A gambler in Florida who asked a female friend to hit the button on a slot “for luck” was instead served up a dose of brutal misfortune when the woman left the casino with the subsequent $100,000 jackpot never to be seen again.

Jan Flato Loses $100,000 Jackpot

Easy come, easy go: Jan Flato wants to warn other gamblers of the perils of letting other people push your buttons. (Image: Patrick Farrell/Miami Herald)

Jan Flato was feeding money into the Double Top Dollar slot machine at the Seminole Hard Rock Hotel & Casino on January 31, but it was 35-year-old Marina Medvedeva Navarro who actually set the reels spinning, which, under Florida’s gambling laws, made her the rightful winner.

When casino managers checked the video, amid all the hubbub of ringing bells flashing lights, they noted that it was Navarro who pushed the button that made the jackpot appear. Following the letter of the law, SHR executives awarded her $50,000 in cash and a $50,000 check.

Sadly for Flato, his friend wasn’t in a sharing mood, and, to add insult to injury, she asked armed security to”keep an eye on him” as she left.

Don’t Push My Buttons

The unfortunate Flato told the Miami Herald he had decided to go public in order to help other gamblers avoid similar trauma.   

“I want everybody to know what happened so it won’t happen to them,” he said. “I’ve played slots all over the country and never had a problem like that. Even the people handing out the money said, ‘This isn’t right.’”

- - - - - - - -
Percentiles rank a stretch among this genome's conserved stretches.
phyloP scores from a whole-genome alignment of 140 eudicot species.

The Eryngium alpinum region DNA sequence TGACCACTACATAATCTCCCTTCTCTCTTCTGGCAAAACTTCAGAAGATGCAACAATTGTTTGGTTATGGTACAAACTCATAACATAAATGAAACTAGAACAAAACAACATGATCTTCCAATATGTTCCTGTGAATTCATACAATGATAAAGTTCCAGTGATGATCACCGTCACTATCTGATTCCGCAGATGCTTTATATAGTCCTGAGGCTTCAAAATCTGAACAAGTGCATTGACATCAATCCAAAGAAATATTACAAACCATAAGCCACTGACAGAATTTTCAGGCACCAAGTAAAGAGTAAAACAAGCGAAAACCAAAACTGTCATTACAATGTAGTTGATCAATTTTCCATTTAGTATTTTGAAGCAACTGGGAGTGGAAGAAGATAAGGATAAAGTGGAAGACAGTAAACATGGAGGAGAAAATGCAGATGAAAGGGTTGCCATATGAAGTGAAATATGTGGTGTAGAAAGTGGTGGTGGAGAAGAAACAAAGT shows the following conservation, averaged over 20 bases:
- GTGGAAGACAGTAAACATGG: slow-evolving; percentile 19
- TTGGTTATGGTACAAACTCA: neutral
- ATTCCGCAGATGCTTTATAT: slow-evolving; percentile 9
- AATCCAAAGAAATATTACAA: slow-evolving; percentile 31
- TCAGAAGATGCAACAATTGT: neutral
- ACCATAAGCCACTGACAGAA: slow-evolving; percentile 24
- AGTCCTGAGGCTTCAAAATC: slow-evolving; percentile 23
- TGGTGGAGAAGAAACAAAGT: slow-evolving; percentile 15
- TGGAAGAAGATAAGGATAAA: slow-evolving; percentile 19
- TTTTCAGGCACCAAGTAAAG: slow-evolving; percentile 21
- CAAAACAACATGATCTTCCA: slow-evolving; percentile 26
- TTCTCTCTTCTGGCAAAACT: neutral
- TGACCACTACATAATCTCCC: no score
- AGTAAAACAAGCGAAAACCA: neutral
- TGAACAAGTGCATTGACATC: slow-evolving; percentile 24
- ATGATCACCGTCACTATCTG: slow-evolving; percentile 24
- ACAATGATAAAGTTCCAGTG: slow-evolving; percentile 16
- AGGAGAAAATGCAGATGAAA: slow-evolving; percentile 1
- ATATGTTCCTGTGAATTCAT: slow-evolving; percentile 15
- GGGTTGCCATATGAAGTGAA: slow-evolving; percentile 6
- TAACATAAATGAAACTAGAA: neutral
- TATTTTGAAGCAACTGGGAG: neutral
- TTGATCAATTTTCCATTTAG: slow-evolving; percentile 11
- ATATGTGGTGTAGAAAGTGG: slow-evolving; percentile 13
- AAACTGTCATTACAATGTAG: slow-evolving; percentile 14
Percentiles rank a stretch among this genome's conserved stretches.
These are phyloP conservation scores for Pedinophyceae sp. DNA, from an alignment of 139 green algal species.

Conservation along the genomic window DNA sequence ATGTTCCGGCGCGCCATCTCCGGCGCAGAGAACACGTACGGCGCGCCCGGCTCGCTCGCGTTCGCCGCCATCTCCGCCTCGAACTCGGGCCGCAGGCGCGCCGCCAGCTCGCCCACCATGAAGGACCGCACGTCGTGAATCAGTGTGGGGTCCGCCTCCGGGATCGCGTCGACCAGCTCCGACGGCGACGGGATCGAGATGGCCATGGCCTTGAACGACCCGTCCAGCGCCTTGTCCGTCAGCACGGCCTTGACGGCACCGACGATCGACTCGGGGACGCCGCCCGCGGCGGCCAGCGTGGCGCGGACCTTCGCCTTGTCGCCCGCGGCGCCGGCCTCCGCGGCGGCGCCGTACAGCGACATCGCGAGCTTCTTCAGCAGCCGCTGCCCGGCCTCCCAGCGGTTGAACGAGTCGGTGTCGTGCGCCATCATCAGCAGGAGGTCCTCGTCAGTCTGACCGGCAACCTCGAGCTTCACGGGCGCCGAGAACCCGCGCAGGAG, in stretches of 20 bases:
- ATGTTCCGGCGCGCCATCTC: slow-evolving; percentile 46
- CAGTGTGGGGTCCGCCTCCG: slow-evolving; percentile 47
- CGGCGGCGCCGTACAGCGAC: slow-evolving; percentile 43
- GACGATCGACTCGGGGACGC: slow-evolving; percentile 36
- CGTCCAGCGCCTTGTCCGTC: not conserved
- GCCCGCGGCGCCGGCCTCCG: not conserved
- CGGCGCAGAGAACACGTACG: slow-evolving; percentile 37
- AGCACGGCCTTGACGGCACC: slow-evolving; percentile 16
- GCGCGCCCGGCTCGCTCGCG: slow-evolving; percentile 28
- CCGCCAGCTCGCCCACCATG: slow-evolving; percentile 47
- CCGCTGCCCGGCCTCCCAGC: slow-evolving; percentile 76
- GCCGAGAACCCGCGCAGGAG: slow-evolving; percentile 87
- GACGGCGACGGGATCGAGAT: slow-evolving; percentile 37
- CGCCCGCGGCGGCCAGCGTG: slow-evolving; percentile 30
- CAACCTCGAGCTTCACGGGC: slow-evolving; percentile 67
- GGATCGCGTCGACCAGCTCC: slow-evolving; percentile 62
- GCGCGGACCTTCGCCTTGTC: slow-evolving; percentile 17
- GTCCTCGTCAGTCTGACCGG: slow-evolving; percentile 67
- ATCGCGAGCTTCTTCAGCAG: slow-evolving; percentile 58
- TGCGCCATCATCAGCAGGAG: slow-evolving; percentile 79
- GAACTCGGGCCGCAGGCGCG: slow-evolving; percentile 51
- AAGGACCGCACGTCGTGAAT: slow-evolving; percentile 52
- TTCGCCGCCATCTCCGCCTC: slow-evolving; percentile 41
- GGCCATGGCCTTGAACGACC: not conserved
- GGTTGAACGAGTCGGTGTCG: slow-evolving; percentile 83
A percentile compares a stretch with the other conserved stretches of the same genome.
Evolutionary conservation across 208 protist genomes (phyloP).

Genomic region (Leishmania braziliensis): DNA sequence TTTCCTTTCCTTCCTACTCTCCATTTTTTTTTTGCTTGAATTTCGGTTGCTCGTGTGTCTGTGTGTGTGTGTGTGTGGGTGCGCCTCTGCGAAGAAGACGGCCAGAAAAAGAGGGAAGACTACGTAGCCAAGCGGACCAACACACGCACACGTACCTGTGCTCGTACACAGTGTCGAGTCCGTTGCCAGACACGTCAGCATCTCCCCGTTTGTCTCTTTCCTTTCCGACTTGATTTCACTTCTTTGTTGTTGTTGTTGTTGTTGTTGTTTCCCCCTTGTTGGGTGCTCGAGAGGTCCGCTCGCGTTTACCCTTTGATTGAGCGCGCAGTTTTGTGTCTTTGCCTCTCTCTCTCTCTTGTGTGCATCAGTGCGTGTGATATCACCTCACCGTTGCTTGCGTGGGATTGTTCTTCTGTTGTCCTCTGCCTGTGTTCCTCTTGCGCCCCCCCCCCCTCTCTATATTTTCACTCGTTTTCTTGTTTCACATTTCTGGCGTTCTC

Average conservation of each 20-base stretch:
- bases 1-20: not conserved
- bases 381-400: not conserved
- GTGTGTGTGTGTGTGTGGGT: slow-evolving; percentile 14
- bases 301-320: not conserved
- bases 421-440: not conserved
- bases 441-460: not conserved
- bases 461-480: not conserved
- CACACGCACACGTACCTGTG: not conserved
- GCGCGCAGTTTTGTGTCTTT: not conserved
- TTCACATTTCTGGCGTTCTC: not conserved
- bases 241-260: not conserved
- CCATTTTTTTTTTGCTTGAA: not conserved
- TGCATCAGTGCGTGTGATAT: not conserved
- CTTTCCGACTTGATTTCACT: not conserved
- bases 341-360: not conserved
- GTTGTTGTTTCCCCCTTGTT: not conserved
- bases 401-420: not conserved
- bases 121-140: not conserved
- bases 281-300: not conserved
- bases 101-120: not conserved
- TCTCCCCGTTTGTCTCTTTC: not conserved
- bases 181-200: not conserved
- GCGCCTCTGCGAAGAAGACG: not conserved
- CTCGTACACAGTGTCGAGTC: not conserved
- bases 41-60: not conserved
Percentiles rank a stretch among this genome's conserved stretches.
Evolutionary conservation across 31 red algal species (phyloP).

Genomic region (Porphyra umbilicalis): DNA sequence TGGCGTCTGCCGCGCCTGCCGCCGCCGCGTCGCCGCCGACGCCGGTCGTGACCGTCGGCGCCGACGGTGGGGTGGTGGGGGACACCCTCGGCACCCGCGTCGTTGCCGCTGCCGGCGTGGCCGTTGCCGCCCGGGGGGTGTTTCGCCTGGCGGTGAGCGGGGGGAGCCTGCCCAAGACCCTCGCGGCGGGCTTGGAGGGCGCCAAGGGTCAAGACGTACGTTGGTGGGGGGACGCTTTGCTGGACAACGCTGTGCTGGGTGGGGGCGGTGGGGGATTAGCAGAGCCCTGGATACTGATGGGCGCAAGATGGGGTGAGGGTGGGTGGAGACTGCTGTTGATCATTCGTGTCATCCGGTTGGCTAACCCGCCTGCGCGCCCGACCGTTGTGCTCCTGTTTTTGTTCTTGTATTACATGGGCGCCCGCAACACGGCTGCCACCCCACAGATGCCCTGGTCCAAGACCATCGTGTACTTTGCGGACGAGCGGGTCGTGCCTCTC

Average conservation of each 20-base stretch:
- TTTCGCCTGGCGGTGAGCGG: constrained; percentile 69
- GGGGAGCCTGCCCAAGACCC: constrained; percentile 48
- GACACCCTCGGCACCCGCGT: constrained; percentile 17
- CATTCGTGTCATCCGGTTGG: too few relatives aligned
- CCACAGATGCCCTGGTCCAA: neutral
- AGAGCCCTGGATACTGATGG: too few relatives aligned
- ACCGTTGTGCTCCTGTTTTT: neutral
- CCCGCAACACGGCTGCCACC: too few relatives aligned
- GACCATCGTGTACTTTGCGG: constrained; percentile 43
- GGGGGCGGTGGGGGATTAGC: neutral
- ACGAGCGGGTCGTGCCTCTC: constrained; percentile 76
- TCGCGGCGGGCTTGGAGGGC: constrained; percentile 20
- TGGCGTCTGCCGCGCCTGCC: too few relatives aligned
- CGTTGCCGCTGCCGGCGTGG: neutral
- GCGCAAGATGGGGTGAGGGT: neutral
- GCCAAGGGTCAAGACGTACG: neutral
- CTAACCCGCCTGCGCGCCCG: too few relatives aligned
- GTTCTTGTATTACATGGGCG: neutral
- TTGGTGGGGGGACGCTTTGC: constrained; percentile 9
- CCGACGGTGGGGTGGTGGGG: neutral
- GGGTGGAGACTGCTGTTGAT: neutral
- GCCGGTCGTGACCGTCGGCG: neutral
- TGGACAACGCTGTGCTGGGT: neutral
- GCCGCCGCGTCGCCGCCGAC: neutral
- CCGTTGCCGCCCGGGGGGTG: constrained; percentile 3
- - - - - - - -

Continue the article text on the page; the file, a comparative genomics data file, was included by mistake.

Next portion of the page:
Asked whether he had sought legal advice, Flato said he was told he didn’t have a leg to stand on. “No one would take the case. That jackpot money is long gone,” he noted ruefully.

Seminole spokesman Gary Bitner said he would offer no further comment, as such matters are confidential, other than to reiterate that the casino was merely following the correct rules and procedures.     

“The person who pushes a slot machine button or pulls the arm is the person who wins the jackpot,” he said.

Winner, Winner, Steak Dinner

Flato is not the only American to have had a miserable experience when hitting a slot machine jackpot recently. Last August, Katrina Bookman believed she had won $42,949,672, which flashed up on the screen of the Sphinx slot at Resorts World Casino in Queens, New York. That win would, incidentally, have been the largest slot machine win in US gaming history. Except that it wasn’t.

It was delicately explained to Bookman that the machine had malfunctioned and that “malfunctions void all pays and plays.” Instead, she was offered $2.25 and a complimentary steak dinner.

Still, that’s better than a kick in the teeth.

The casino explained that slot malfunctions are rare, although not as rare, apparently, as $42 million jackpot wins.